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Virtual War: Kosovo and Beyond
ISBN 0805064907 / 9780805064902 / 0-8050-6490-7
Publisher Metropolitan Books
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On March 24, 1999, after talks at the French chateau of Rambouillet and further negotiations in Paris failed to produce an agreement between Kosovar and Serbian leaders, NATO commenced air strikes against Serbia. The Kosovo war would last 78 days. According to Michael Ignatieff, the war in Kosovo broke new ground. For those killed in the air strikes and the Kosovar Albanians murdered by Serbian police and paramilitaries, the war was real; yet it was "virtual" for the citizens of the NATO nations, who became spectators to events as "remote from their essential concerns as a football game." NATO combatants (who suffered no casualties) experienced the war as "split-second decisions made through the lens of a gun camera or over a video conferencing system." They rarely saw those they killed. Kosovo was a virtual war also in the political and legal sense, and in Virtual War Ignatieff explores the political and moral implications of what happens when war ceases to be fully real--when technological mastery removes death from the equation on one side.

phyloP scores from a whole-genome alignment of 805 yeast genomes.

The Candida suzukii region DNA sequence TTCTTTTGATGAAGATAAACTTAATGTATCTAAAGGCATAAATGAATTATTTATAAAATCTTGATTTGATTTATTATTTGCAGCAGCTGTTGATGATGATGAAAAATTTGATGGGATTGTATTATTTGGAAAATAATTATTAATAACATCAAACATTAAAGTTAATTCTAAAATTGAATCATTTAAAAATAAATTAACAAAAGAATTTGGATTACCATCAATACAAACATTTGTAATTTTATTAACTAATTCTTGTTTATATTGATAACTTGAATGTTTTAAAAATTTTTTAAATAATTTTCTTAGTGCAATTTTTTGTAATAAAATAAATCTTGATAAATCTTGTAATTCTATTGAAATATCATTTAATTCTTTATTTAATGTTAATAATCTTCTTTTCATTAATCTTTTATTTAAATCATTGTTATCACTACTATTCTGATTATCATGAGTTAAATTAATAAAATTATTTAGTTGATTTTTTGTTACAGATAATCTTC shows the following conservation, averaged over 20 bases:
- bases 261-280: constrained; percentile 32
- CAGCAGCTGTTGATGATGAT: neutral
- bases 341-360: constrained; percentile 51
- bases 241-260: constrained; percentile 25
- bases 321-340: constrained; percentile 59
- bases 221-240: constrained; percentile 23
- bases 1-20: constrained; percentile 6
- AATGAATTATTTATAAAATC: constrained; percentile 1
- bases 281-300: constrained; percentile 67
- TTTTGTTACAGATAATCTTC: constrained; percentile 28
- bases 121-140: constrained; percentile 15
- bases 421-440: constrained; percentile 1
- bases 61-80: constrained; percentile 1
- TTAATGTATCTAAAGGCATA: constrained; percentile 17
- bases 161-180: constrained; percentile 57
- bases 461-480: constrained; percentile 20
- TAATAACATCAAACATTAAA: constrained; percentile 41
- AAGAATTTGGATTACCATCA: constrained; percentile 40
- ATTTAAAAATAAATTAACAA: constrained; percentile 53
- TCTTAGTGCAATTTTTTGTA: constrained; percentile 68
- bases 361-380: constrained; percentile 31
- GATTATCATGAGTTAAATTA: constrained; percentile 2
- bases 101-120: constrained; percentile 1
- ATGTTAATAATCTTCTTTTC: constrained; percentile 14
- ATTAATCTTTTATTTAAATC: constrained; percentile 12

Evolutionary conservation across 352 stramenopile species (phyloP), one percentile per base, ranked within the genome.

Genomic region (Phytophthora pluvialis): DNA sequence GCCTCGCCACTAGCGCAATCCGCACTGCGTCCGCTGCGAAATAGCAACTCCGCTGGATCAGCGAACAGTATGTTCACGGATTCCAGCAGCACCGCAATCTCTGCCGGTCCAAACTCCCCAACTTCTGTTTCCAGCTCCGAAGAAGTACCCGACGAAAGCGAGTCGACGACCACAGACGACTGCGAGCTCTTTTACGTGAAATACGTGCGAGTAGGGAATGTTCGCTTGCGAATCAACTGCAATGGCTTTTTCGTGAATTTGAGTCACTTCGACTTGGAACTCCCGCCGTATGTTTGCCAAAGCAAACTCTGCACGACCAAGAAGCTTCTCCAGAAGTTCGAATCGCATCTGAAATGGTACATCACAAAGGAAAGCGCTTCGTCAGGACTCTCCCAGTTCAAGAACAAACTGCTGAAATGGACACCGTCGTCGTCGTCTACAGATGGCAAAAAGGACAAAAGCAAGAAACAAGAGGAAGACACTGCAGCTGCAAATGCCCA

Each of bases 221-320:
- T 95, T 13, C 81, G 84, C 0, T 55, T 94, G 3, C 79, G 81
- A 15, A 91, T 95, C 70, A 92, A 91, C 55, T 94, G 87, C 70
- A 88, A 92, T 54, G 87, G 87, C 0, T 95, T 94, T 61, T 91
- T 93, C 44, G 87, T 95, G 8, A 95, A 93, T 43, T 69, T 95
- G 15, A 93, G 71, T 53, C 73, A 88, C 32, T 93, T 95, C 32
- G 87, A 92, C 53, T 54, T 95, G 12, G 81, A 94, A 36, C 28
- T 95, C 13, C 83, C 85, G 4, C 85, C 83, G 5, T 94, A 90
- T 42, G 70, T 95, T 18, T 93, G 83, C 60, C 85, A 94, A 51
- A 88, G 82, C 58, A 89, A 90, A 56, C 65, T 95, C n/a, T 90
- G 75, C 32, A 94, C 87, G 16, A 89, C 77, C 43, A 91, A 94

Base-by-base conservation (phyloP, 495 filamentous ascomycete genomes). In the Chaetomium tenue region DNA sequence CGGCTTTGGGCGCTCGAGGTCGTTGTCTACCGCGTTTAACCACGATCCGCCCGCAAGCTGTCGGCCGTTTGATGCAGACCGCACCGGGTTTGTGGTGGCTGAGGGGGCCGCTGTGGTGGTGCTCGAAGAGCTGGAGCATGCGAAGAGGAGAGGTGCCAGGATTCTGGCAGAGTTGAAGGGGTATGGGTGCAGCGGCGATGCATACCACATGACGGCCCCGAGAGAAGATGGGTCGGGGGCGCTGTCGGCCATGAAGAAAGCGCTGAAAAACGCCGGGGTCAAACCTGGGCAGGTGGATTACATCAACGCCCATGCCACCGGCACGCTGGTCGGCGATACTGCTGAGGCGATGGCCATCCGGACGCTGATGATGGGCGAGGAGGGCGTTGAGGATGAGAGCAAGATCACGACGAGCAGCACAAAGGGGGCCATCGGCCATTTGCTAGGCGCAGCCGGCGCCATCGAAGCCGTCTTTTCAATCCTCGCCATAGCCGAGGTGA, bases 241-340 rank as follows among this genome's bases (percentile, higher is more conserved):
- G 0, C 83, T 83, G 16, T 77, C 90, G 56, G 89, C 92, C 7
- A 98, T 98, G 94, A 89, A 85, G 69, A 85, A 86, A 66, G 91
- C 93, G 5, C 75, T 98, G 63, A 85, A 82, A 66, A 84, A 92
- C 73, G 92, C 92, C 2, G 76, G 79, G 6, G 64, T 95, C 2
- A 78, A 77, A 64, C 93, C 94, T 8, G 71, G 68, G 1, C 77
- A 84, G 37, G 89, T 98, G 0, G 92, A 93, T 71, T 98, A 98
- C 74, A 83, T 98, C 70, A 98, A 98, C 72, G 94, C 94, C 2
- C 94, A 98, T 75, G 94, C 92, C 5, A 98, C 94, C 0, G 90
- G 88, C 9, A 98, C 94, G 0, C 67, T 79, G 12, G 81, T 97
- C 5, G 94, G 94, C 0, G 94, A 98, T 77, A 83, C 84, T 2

Five characters figure prominently in Ignatieff's narrative of the war in Kosovo and its aftermath: Richard Holbrooke, the Clinton administration's special envoy for the Balkans; Wesley Clark, Supreme Allied Commander, Europe; Louise Arbour, prosecutor of the War Crimes Tribunal; Robert Skidelsky, independent member of the British House of Lords and critic of the war; and Aleksa Djilas, Yugoslav opponent of the bombing campaign. Though Ignatieff supports the military intervention, his encounters with these figures, particularly the opponents of the war, put his convictions to the test. The differing viewponts lend a sense of balance and evenhandedness in what is ultimately a deeply moral work. "Virtual reality is seductive," Ignatieff writes. "We see ourselves as noble warriors and our enemies as despicable tyrants. We see a war as a surgical scalpel and not a bloodstained sword. In so doing we mis-describe ourselves as we mis-describe the instruments of death. We need to stay away from such fables of self-righteous invulnerability. Only then can we get our hands dirty. Only then can we do what is right." --Svenja Soldovieri [via]